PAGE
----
Meanwhile, the firm's international equity team has steadily improved. It dates back to 2000, when T. Rowe's joint venture with Robert Fleming Holdings ended and the firm began building out its own analyst team. There were some growing pains to getting the right hires in place, but the team has stabilized under former portfolio manager Chris Alderson's oversight and has actually had fewer departures than its domestic-equity counterpart the past two years. Performance has been decent, too. In aggregate, the funds' median category ranks for the five- and 10-year periods through November were 40 and 35, respectively. Five of the eight funds covered by Morningstar analysts are Morningstar Medalists. The international funds still lag T. Rowe's domestic-equity funds in terms of performance and manager tenure. They also haven't been immune to changes: Bob Smith of T. Rowe Price International Stock PRITX will retire in 2015, and T. Rowe Price Latin America PRLAX also experienced a manager change in early 2014. Even so, the international team has trended upward, which is especially important because those funds have accounted for a good portion of T. Rowe's recent mutual fund inflows.
Fixed-income has also played a bigger role as T. Rowe tries to better balance out its domestic-equity-heavy fund lineup. That's meant additional head count and several new funds. The fixed-income analyst team grew from 33 in 2007 to 76 in 2014. Part of that jump stems from the addition of 20 quantitative analysts, but other areas saw significant increases as well. The firm started an emerging-markets corporate team from scratch in 2009, anticipating the asset class will become increasingly important. (It launched T. Rowe Price Emerging Markets Corporate Bond TRECX in 2012.) The number of sovereign analysts more than doubled in the wake a shaky macro environment. These increased resources will help support T. Rowe Price Global Unconstrained Bond, expected to launch in 2015. Nine high-yield analysts were added as the new issue market expanded, even though T. Rowe Price High-Yield PRHYX closed to new investors in 2012. The firm is gearing up to add T. Rowe Price Global High Income Bond in 2015 and launched T. Rowe Price Credit Opportunities PRCPX in 2014.
That's a lot of new funds, but T. Rowe has taken a measured approach. For instance, management already has capacity limits in mind for T. Rowe Price Global High Income and T. Rowe Price Credit Opportunities given liquidity constraints. T. Rowe has a good record of closing funds, including its prominent small- and mid-cap equity funds, T. Rowe Price Capital Appreciation PRWCX, and its existing high-yield bond fund, so there's precedent. It's also encouraging that fixed-income resources were added well in advance of these launches. More broadly, the fixed-income team has experienced low turnover in the analyst and manager ranks. Head of fixed income Mike Gitlin has worked to increase career path opportunities for analysts, such as associate manager and team leader, to keep people motivated and retain talent. Team members have also traveled to overseas offices to improve collaboration globally.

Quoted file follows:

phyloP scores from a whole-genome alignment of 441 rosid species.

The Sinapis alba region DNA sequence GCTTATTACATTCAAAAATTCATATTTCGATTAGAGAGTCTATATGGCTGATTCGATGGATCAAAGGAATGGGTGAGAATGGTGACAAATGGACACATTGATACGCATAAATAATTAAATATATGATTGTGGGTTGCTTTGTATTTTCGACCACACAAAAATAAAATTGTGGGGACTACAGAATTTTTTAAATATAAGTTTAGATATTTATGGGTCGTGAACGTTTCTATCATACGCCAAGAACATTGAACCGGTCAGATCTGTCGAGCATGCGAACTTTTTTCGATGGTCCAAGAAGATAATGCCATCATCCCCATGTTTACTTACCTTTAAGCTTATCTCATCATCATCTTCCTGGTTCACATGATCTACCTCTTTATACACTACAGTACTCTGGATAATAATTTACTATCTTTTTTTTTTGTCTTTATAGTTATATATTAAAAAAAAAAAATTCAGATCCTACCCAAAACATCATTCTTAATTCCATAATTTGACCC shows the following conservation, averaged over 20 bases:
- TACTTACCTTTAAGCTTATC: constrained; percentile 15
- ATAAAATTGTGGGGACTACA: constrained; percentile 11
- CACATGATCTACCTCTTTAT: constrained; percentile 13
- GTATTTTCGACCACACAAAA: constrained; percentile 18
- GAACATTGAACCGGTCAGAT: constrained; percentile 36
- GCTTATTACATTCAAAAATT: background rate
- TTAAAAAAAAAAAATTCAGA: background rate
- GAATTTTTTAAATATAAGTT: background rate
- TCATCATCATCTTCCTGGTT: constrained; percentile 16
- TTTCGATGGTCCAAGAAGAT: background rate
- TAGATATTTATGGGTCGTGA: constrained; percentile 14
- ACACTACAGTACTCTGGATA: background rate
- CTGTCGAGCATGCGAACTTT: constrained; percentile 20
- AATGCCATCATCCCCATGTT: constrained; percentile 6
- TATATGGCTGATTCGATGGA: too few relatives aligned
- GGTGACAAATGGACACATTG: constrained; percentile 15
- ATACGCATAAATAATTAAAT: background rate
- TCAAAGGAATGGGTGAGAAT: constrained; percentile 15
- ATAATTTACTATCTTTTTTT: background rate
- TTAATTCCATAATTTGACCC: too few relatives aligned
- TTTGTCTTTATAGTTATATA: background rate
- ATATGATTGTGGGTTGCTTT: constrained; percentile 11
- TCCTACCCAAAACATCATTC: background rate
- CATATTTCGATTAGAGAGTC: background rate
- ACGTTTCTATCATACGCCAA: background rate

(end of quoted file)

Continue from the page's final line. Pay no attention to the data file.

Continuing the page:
Target-date funds remain a strong suit of the firm. Performance relative to peers is unmatched, and steady inflows have followed. Some of the manager changes at the underlying equity funds featured in the series bear watching, as do inflows affecting capacity at the underlying funds (some of which are already closed to new investors outside of the target-date series). In 2013 the firm launched a second series with a more conservative glide path for investors worried about market volatility.
Meanwhile, the firm continues to have strong shareholder communications, and the fund lineup is reasonably priced overall. T. Rowe has taken a careful approach to distribution, too, preferring to roll out new funds that make sense and grow at a reasonable pace. In recent years T. Rowe has hired outside the United States to expand the firm's overseas presence. While this expansion will likely fuel T. Rowe's next wave of growth, the firm's distribution efforts overall remain responsible. Further impact from the equity manager and analyst departures bear watching, but overall T. Rowe remains a cut above the rest and retains its A Corporate Culture grade.
This article is the Corporate Culture portion of the Morningstar Stewardship Grade for T. Rowe Price. See Morningstar's Stewardship Grade methodology on our corporate website.